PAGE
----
Fourmont, Stephen

, professor of the Arabic and Chinese languages at Paris, was the son of a surgeon, and born at Herbelai, near Paris, in 1683. He learned the elements of Latin from the curate of the place; but losing his father when very young, he came under the care of an uncle, who removed him to his house at Paris, and superintended his studies. He went through the courses of logic, rhetoric, and philosophy, in different colleges; and happening to meet with the abbé Sevin, who loved study as well as himself, they formed a scheme of reading all | the Greek and Latin poets together. But as the exercises of the society employed most of their hours by day, they found means to continue this task secretly by night; and this being considered as a breach of discipline, the superior thought tit to exclude them from the community. Fourmont retired to the college of Montaigu, and had the very chambers which formerly belonged to Erasmus; and here the abbé Sevin continued to visit him, when they went on with their work without interruption. Fourmont joined to this pursuit the study of the oriental languages, in which he made a very uncommon progress. He afterwards was employed in reading lectures: he explained the Greek fathers to some, and the Hebrew and Syriac languages to others. After. that, he undertook the education of the sons of the duke d’Antin, who were committed to his care, and studied in the college of Harcourt. He was at the same time received an advocate; but the law not being suited to his taste, he returned to his former studies. He then contracted an acquaintance with the abbé Bignon, at whose instigation he applied himself to the Chinese tongue, and succeeded beyond his expectations, for he had a prodigious memory, and a particular turn for languages. He now became very famous. He held conferences at his own house, once or twice a week, upon subjects of literature; at which foreigners, as well as French, were admitted and assisted. Hence he became known to the count de Toledo, who was infinitely pleased with his conversation, and made him great offers, if he would go into Spain; but Fourmont refused. In 1715 he succeeded M. Galland to the Arabic chair in the royal college. The same year he was admitted a member of the academy of inscriptions; of the royal society at London in 1738; and of that of Berlin in 1741. He was often consulted by the duke of Orleans, who had a particular esteem for him, and made him one of his secretaries. He died at Paris in 1743.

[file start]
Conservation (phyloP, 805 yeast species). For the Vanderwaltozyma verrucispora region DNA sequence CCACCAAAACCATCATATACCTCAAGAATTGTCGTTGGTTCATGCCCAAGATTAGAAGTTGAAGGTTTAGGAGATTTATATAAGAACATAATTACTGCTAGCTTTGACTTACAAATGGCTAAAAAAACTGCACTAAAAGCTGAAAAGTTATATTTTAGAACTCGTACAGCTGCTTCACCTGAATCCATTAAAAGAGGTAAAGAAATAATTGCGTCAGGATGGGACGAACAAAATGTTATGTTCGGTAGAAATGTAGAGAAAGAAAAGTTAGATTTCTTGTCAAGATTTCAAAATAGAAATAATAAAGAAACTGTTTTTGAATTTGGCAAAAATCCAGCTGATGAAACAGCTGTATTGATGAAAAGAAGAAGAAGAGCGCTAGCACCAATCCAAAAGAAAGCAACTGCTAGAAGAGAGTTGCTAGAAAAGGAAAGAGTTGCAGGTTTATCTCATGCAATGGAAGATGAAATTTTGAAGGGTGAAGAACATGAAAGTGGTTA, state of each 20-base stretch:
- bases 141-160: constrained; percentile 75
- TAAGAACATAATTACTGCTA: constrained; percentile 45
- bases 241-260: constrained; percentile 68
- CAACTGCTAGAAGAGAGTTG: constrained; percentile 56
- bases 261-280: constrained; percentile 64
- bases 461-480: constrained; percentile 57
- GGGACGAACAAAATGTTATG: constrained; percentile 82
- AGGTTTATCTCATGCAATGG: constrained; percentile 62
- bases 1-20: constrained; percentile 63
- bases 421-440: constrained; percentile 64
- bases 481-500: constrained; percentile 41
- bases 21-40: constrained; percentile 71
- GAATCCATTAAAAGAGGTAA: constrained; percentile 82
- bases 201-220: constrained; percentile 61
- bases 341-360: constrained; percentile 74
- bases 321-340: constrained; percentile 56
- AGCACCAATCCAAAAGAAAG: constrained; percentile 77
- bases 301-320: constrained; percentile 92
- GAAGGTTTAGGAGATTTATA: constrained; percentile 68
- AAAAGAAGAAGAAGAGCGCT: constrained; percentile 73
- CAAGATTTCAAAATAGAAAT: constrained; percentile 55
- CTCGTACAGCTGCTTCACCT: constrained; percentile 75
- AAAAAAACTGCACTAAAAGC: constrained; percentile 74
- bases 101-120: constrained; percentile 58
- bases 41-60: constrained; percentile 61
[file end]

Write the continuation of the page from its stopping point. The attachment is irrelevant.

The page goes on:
His most considerable works are, 1. “The Roots of the Latin tongue in metre.” 2. “Critical Reflections upon Ancient History, to the time of Cyrus,” 2 vois. 4to. 3. “Meditationes Sinicae,” fol. 4. “A Chinese Grammar, in Latin,” fol. 5. “Several Dissertations, printed in the Memoirs of the Academy of Inscriptions,” &c. He left several works in manuscript. In 1731 he published in 12mo, a catalogue of all his works, printed and | manuscript, with notes, some particulars of his life, and some letters pretended to be addressed to him requesting him to publish such a work, and others which were so in reality. Fouriront appears to have been a scholar of vast industry and merit, but perfectly conscious of the rank he held. He had a younger brother, Michael Fourmont, who was an ecclesiastic, a professor of the Syriac tongue in the royal college, and a member also of the academy of inscriptions, who died in 1746. 1

1

Moreri, from h’Life published in 1747.